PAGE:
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This is my weekly installment of “writing about writing,” in which I scan the world to find websites, books and articles to help other writers. Today I discuss a Grammarly blog post about the Oxford comma…
Where do you stand on the Oxford comma?
If you’re a writer or copy editor, you surely know that the Oxford comma — also known as the serial comma — is one that appears before the word “and” in a list: We sell books, videos, and magazines. If you’re editing (or for that matter, writing) for someone else, you need to learn if they use the Oxford comma.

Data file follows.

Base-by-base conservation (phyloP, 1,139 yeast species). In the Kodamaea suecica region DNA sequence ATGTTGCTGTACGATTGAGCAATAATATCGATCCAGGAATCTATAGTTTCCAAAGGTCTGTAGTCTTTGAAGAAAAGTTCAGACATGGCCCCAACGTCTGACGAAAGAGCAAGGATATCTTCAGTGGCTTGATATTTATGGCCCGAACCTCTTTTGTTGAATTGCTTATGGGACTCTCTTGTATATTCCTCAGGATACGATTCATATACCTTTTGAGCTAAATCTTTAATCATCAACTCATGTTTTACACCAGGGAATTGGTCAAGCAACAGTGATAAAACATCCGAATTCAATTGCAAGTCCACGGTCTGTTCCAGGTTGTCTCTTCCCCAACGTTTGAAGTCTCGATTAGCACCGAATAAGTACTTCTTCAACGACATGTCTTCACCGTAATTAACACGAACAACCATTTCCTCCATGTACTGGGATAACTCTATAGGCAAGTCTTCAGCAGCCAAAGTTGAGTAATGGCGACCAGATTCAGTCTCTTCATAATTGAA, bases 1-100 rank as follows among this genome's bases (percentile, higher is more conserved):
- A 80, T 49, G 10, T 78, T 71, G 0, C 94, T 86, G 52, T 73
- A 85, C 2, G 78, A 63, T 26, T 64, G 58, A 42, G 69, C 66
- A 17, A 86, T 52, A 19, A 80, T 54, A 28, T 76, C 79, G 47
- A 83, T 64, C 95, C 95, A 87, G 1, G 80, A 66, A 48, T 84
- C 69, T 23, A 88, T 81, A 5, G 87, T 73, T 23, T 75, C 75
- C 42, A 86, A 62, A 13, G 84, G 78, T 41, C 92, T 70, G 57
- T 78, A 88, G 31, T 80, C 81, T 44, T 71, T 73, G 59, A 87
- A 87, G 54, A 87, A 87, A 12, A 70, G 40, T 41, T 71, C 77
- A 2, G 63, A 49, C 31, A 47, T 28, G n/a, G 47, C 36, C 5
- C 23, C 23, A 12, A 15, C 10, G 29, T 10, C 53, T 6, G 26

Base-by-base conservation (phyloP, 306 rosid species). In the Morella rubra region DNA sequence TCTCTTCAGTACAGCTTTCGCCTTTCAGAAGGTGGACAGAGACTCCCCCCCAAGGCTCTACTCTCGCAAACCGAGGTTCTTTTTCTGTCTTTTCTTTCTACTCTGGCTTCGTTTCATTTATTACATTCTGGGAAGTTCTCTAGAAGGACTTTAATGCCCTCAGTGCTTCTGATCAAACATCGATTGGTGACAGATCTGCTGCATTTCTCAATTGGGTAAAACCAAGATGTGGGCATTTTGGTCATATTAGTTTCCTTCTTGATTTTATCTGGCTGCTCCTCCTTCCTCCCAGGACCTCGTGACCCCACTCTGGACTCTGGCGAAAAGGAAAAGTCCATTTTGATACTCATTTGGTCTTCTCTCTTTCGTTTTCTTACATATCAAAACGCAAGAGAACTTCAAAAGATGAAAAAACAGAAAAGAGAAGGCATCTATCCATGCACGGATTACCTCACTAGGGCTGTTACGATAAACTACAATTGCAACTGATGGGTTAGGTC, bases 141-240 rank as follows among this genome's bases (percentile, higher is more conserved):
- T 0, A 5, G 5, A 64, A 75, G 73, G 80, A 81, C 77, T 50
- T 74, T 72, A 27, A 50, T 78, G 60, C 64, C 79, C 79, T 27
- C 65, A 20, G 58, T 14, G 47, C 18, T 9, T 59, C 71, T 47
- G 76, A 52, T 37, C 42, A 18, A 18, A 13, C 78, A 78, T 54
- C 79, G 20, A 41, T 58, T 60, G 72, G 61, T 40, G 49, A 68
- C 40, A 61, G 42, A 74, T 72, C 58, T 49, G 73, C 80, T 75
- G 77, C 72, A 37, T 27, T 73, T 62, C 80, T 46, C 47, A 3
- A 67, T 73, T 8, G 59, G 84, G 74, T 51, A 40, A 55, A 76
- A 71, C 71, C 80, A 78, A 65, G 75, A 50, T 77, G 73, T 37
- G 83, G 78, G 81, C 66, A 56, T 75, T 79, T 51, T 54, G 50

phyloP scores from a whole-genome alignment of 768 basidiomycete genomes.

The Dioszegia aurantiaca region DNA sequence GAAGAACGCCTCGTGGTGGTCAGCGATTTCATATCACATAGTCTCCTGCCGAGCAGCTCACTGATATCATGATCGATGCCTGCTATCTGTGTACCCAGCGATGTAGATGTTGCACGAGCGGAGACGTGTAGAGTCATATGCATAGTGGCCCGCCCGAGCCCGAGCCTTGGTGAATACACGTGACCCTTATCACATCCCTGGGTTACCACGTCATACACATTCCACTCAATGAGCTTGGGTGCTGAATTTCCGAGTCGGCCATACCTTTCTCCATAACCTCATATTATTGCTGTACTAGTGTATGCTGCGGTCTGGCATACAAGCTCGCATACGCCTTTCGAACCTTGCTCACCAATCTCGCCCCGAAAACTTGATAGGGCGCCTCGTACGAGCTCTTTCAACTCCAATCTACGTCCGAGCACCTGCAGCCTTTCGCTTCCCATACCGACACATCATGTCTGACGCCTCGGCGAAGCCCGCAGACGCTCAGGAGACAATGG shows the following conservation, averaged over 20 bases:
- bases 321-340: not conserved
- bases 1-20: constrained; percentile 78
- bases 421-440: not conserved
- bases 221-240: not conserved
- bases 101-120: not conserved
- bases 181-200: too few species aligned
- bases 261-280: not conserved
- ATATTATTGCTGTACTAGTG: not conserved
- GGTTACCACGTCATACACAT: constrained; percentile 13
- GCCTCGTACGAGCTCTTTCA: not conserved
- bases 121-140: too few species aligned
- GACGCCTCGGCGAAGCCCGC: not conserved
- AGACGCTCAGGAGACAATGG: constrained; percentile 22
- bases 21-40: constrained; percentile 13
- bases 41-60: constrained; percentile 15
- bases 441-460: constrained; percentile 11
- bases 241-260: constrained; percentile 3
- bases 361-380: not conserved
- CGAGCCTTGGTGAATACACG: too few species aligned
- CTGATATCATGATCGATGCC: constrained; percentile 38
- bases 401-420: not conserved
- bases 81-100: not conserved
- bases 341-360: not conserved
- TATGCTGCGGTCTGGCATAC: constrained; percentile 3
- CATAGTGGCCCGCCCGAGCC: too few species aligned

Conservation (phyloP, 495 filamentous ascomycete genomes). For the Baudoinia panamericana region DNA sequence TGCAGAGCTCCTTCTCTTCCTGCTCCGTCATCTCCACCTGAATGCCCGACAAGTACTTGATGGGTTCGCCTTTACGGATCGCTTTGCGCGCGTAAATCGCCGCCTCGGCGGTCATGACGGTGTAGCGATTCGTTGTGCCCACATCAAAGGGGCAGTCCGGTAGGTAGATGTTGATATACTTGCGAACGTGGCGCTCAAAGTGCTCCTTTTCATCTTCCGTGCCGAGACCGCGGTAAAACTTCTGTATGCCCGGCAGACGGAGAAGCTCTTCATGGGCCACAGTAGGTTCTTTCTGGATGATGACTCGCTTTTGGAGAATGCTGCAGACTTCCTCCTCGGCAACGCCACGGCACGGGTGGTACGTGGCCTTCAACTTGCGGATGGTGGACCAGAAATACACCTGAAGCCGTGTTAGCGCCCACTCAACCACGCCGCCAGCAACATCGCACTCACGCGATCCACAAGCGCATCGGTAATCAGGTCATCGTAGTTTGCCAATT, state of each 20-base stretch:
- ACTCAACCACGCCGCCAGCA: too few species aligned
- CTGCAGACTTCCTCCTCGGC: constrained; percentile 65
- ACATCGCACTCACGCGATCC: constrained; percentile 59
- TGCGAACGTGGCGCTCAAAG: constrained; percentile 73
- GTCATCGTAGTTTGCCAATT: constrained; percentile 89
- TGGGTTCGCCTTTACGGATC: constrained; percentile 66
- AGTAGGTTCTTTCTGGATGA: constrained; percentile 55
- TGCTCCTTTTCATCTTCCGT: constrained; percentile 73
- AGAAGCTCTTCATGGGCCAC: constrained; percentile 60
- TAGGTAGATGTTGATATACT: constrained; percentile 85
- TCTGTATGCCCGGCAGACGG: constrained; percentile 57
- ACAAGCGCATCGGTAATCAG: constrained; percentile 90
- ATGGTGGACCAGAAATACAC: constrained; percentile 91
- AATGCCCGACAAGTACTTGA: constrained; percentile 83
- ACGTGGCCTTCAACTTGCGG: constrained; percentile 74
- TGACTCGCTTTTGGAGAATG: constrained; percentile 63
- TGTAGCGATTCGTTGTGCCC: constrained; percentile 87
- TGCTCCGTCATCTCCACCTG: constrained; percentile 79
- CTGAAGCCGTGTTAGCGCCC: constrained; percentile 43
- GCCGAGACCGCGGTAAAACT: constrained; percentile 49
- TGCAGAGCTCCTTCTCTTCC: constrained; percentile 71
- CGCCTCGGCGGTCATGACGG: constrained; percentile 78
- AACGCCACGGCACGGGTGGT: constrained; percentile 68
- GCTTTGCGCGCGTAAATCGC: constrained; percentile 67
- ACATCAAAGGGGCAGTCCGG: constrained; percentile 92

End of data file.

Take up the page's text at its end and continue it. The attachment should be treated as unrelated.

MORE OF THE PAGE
The app, Grammarly, appears to favour the Oxford comma as you can see in a recent blog post. So, apparently, did the late Alan Richman, who said, “When I’m 80 years old and sitting in my rocking chair, I’ll be editing for the Oxford comma. And my family will say to me, ‘after all this time?’ And I will say, ‘Always’.”
I don’t like following mindless rules so I follow the practice of my very wise copy editor: I don’t use it unless it makes the sentence clearer. So, for the sentence based on a Facebook meme: “We invited the strippers, JFK and Stalin” I would not use it because everyone knows that JFK and Stalin are dead. (And if they were alive, readers would know they weren’t strippers.)
But common sense does not seem to prevail in punctuation. To see what I mean, have a look at the comments section of the Grammarly post. How can people get so worked up?
Also note that the PR department at Oxford University no longer uses it (although Oxford University Press, still does.)